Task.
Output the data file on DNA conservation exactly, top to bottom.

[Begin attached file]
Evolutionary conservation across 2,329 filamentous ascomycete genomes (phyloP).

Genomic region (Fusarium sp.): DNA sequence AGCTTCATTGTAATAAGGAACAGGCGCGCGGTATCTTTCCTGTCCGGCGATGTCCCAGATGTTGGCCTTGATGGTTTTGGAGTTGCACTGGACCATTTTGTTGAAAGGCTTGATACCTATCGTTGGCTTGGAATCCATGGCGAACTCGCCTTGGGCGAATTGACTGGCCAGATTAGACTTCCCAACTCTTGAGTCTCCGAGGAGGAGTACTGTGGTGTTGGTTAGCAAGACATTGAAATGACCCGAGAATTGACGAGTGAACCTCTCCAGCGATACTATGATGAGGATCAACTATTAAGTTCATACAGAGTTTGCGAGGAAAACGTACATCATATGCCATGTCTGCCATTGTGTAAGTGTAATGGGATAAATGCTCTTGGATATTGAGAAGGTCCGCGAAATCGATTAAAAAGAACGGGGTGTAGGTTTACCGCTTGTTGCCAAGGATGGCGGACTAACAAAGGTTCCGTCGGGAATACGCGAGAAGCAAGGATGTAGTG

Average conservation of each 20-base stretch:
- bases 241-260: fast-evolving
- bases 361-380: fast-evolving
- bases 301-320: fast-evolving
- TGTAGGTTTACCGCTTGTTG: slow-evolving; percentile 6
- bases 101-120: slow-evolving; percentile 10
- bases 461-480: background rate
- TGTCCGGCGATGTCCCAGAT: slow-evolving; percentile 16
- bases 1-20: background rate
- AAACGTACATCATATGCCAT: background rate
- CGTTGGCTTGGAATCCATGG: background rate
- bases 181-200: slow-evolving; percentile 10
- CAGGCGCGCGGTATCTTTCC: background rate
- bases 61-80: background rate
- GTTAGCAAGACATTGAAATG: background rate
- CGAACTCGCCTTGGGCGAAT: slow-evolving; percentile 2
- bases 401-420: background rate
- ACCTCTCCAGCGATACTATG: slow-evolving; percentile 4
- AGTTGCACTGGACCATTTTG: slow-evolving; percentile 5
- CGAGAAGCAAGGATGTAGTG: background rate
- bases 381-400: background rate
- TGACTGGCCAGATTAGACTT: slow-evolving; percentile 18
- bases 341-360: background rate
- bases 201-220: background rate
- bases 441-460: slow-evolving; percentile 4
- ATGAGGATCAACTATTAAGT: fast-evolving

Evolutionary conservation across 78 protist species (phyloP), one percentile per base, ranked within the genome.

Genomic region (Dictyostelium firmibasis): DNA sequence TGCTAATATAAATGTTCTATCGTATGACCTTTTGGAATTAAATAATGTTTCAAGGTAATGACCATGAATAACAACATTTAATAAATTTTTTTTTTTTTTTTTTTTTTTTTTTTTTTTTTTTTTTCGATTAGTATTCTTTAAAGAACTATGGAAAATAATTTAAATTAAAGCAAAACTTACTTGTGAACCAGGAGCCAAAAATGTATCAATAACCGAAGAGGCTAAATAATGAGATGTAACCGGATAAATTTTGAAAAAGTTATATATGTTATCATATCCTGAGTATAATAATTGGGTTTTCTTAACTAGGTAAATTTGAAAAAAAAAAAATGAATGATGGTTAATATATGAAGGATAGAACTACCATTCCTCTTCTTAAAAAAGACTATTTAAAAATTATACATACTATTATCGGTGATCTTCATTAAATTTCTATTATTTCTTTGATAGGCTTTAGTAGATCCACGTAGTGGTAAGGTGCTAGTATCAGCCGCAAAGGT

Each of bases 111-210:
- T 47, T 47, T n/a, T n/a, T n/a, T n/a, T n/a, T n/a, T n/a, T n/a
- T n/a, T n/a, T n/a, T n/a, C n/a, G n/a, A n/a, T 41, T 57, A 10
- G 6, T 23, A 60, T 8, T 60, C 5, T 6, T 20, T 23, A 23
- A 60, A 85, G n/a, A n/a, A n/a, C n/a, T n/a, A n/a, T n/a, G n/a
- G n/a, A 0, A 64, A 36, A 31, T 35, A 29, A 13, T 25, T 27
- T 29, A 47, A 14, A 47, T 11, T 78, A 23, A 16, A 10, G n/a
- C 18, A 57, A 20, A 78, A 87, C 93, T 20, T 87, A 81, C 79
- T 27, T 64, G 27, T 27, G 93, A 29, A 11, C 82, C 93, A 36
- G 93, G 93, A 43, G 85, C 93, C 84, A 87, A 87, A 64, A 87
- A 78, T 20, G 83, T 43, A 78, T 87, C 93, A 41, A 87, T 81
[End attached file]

Evolutionary conservation across 2,329 filamentous ascomycete genomes (phyloP).

Genomic region (Fusarium sp.): DNA sequence AGCTTCATTGTAATAAGGAACAGGCGCGCGGTATCTTTCCTGTCCGGCGATGTCCCAGATGTTGGCCTTGATGGTTTTGGAGTTGCACTGGACCATTTTGTTGAAAGGCTTGATACCTATCGTTGGCTTGGAATCCATGGCGAACTCGCCTTGGGCGAATTGACTGGCCAGATTAGACTTCCCAACTCTTGAGTCTCCGAGGAGGAGTACTGTGGTGTTGGTTAGCAAGACATTGAAATGACCCGAGAATTGACGAGTGAACCTCTCCAGCGATACTATGATGAGGATCAACTATTAAGTTCATACAGAGTTTGCGAGGAAAACGTACATCATATGCCATGTCTGCCATTGTGTAAGTGTAATGGGATAAATGCTCTTGGATATTGAGAAGGTCCGCGAAATCGATTAAAAAGAACGGGGTGTAGGTTTACCGCTTGTTGCCAAGGATGGCGGACTAACAAAGGTTCCGTCGGGAATACGCGAGAAGCAAGGATGTAGTG

Average conservation of each 20-base stretch:
- bases 241-260: fast-evolving
- bases 361-380: fast-evolving
- bases 301-320: fast-evolving
- TGTAGGTTTACCGCTTGTTG: slow-evolving; percentile 6
- bases 101-120: slow-evolving; percentile 10
- bases 461-480: background rate
- TGTCCGGCGATGTCCCAGAT: slow-evolving; percentile 16
- bases 1-20: background rate
- AAACGTACATCATATGCCAT: background rate
- CGTTGGCTTGGAATCCATGG: background rate
- bases 181-200: slow-evolving; percentile 10
- CAGGCGCGCGGTATCTTTCC: background rate
- bases 61-80: background rate
- GTTAGCAAGACATTGAAATG: background rate
- CGAACTCGCCTTGGGCGAAT: slow-evolving; percentile 2
- bases 401-420: background rate
- ACCTCTCCAGCGATACTATG: slow-evolving; percentile 4
- AGTTGCACTGGACCATTTTG: slow-evolving; percentile 5
- CGAGAAGCAAGGATGTAGTG: background rate
- bases 381-400: background rate
- TGACTGGCCAGATTAGACTT: slow-evolving; percentile 18
- bases 341-360: background rate
- bases 201-220: background rate
- bases 441-460: slow-evolving; percentile 4
- ATGAGGATCAACTATTAAGT: fast-evolving

Evolutionary conservation across 78 protist species (phyloP), one percentile per base, ranked within the genome.

Genomic region (Dictyostelium firmibasis): DNA sequence TGCTAATATAAATGTTCTATCGTATGACCTTTTGGAATTAAATAATGTTTCAAGGTAATGACCATGAATAACAACATTTAATAAATTTTTTTTTTTTTTTTTTTTTTTTTTTTTTTTTTTTTTTCGATTAGTATTCTTTAAAGAACTATGGAAAATAATTTAAATTAAAGCAAAACTTACTTGTGAACCAGGAGCCAAAAATGTATCAATAACCGAAGAGGCTAAATAATGAGATGTAACCGGATAAATTTTGAAAAAGTTATATATGTTATCATATCCTGAGTATAATAATTGGGTTTTCTTAACTAGGTAAATTTGAAAAAAAAAAAATGAATGATGGTTAATATATGAAGGATAGAACTACCATTCCTCTTCTTAAAAAAGACTATTTAAAAATTATACATACTATTATCGGTGATCTTCATTAAATTTCTATTATTTCTTTGATAGGCTTTAGTAGATCCACGTAGTGGTAAGGTGCTAGTATCAGCCGCAAAGGT

Each of bases 111-210:
- T 47, T 47, T n/a, T n/a, T n/a, T n/a, T n/a, T n/a, T n/a, T n/a
- T n/a, T n/a, T n/a, T n/a, C n/a, G n/a, A n/a, T 41, T 57, A 10
- G 6, T 23, A 60, T 8, T 60, C 5, T 6, T 20, T 23, A 23
- A 60, A 85, G n/a, A n/a, A n/a, C n/a, T n/a, A n/a, T n/a, G n/a
- G n/a, A 0, A 64, A 36, A 31, T 35, A 29, A 13, T 25, T 27
- T 29, A 47, A 14, A 47, T 11, T 78, A 23, A 16, A 10, G n/a
- C 18, A 57, A 20, A 78, A 87, C 93, T 20, T 87, A 81, C 79
- T 27, T 64, G 27, T 27, G 93, A 29, A 11, C 82, C 93, A 36
- G 93, G 93, A 43, G 85, C 93, C 84, A 87, A 87, A 64, A 87
- A 78, T 20, G 83, T 43, A 78, T 87, C 93, A 41, A 87, T 81